Iraqveteran8888 and the KGB Mosin Nagant

The Mosin Nagant can trace its roots back to 1891, and it’s a rifle with a group of seriously dedicated fans. One model in particular whose history has been described as “murky” “cloudy” and “shrouded in mystery” by various Mosin aficionados is the 1891/59 model. The 91/59 is a┬ácarbine version of the 91/30, and the debate surrounding them is whether or not they were manufactured in Bulgaria for use by the Soviets for an impending invasion by we, the Westerners. There is certainly evidence to support the carbine’s Bulgarian roots, and now Eric of Iraqveteran8888 fame has taken it on in his new YouTube video, “The KGB Mosin Nagant.”

Let the Mosin Nagant debates begin.


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  • Dave C

    KGB?… BS

    A “bare nekkid MO-syn raffle…” Lessee, here… Boy, I’ll tell ya what, seems to me that findin’ a Rooshin raffle with markings or whithout’em, would not really discombobulate or hide the Commie Rooshin origins of the gun…. How ’bout them there AK forty-sevens from the Coweld War?

    Ah kin hardly believe that the Seven-Six-Two bah Fitty-fower R can jest “zip raht thru a watermelon…’

    Bugs Bunny sez: “What a maroon!”

    • Phillip Cooper

      English, do you speak it?

  • Edward Franklin

    I had always heard the prevailing theory about the M1891/30/59 was that they served as a labor project to keep people doing something and it had the side benefit of converting M91/30’s into a handier weapon for very little expenditure.

    I had sort of hoped it was referring to the NKVD Dynamo 2/3 rifles, those are cool.

    • milesfortis

      Having read multiple stories from former inhabitants of the worker’s paradise, I tend to agree with you.
      I have one of these little buggers. Nothing much more than a NOS 91/30 chopped to a M38.

      • iksnilol

        I presume the barrel leftovers could be used for SMG barrels, or at least pistol barrels?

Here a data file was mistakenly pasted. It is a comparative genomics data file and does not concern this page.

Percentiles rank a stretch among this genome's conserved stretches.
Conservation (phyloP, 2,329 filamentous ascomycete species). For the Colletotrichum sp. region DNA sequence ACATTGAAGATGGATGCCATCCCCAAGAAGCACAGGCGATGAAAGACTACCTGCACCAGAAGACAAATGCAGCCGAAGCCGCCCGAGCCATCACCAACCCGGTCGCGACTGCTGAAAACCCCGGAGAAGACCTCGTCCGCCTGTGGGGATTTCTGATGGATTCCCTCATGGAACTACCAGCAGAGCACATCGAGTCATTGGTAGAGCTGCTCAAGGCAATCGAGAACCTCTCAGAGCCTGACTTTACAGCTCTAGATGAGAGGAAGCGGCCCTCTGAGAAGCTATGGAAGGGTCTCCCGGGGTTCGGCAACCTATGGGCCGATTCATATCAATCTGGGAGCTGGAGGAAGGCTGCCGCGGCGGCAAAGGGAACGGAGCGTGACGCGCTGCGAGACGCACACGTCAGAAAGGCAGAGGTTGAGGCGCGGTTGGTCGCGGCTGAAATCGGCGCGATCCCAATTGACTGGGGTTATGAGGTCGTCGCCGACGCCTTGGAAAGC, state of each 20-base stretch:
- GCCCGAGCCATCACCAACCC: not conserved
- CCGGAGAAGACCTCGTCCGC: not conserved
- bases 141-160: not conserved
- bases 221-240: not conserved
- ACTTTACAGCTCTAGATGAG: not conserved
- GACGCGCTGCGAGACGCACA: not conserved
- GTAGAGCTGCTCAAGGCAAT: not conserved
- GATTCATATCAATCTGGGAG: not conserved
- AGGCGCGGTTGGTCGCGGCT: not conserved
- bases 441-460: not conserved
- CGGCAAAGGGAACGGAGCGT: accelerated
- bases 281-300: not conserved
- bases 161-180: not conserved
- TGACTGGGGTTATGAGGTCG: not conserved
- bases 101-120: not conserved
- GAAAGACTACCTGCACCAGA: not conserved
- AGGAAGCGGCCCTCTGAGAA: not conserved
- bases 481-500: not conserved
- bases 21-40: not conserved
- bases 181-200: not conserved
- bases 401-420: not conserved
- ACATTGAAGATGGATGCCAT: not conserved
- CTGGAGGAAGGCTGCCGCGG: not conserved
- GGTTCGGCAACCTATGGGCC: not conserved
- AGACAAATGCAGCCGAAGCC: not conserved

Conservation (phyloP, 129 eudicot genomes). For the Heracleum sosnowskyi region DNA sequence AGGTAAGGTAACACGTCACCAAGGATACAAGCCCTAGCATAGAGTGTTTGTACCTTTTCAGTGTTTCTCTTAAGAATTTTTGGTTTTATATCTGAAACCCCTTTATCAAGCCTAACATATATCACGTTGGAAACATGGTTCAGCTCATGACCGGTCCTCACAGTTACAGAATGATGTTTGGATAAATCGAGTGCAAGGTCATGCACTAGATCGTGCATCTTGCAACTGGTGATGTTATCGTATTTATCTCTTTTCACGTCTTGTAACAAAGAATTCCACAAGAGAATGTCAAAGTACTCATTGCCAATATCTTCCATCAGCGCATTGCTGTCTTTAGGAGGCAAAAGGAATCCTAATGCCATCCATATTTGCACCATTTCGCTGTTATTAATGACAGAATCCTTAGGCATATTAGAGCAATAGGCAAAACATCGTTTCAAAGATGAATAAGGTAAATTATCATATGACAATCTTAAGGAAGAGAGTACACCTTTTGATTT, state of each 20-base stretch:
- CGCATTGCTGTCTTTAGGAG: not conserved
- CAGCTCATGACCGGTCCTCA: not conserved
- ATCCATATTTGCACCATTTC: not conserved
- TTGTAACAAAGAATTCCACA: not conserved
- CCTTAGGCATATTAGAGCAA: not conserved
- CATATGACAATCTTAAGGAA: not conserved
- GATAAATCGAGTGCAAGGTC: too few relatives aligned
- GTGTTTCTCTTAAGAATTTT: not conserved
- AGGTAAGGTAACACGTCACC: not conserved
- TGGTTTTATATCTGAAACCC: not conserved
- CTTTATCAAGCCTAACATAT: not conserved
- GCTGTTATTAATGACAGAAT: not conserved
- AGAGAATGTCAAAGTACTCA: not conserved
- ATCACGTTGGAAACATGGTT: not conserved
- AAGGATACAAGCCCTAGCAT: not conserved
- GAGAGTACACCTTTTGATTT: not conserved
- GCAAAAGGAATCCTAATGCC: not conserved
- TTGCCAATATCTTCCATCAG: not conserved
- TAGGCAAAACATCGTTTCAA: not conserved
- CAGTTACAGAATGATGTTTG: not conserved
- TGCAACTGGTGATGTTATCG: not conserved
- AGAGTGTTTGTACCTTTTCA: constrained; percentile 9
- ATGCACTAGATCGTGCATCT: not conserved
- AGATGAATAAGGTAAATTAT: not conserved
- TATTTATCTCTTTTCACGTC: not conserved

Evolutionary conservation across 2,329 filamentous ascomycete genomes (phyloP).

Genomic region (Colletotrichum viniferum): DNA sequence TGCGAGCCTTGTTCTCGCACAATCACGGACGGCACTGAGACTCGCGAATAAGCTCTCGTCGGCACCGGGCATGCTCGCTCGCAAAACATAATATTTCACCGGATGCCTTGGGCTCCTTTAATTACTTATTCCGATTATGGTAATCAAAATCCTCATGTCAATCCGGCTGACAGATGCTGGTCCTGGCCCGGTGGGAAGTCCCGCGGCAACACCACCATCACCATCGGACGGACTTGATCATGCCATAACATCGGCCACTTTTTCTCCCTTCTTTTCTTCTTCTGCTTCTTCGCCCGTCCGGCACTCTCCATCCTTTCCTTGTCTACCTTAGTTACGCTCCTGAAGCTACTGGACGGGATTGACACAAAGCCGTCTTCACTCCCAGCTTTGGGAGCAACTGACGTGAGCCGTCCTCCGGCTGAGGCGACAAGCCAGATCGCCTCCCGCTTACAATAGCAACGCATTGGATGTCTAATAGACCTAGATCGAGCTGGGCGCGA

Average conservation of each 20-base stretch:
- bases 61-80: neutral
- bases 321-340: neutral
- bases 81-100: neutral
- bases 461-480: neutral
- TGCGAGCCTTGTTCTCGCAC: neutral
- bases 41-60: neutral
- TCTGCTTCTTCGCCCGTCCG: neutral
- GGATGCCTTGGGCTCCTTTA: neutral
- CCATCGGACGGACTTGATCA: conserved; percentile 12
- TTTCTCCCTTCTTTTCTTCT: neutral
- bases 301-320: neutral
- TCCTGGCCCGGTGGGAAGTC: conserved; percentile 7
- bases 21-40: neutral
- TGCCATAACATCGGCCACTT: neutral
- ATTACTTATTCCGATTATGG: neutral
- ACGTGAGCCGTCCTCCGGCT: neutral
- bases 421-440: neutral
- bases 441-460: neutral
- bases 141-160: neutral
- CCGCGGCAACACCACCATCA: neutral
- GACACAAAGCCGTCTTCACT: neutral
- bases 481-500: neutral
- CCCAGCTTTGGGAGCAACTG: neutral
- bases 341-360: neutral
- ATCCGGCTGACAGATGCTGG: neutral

• milesfortis

          Probably not as there’s not enough “meat” on that end of the barrel.

          And, doing so, even if possible, would mean cutting into the production numbers of Ivan’s barrel manufacturing plants. Not good for Comrade Barrel Borer’s morale you know.

    • iksnilol

      What’s a dynamo rifle?

      • Edward Franklin

        A short run of M1891’s and 91 Dragoons built up by the NKVD Dynamo shooting facility, sort of the grandmother of all the later scoped Mosin Nagants. Fitted with Zeiss optics, little info about them suggests they ended up being used to ‘silence’ subversive elements in their later days.

  • Ben

    it looked like a plane M-38 carbine to me.

  • Just say’n

    The other theory is they are recently cut-down 91-30s since M44s and M38s go for about 2X the price of a 91-30.

    • Trey

      Mine was bought back when 38’s and 44’s were still cheap, I just wanted it because it was a bit different. The Soviets and by extension the Warsaw pact nations pretty much did not throw anything away that might be needed in the next war (being caught under armed in 2 World wars will do that)

      Note the huge Numbers of surplus Warsaw Pact stuff that came over in the 90’s

      It of couse was not just rifles, the T-55 was still in use as a 3rd line tank for the Red Army in the late 8o’s

  • Don Ward

    In other words, a Russkie equivalent of a Mitchell Mauser.

  • TJbrena

    I was hoping this referred to the OTs-48 and 48K, bullpup conversions of surplus 91/30s that are in limited use by Russian LEOs.

  • Dolphy

    The Mosin is a Russian design. Sergei Ivanovich Mosin submitted his design for a 30 cal rifle to the competition in 1890. His rifle won the competition, but Leon Nagant whined and threatened to sue, so they added a small part to the magazine system of the Mosin rifle, called it the Mosin-Nagant, and made that the new rifle. Nagant’s only contribution was the interruptor, and the Mosin can still work just fine without that.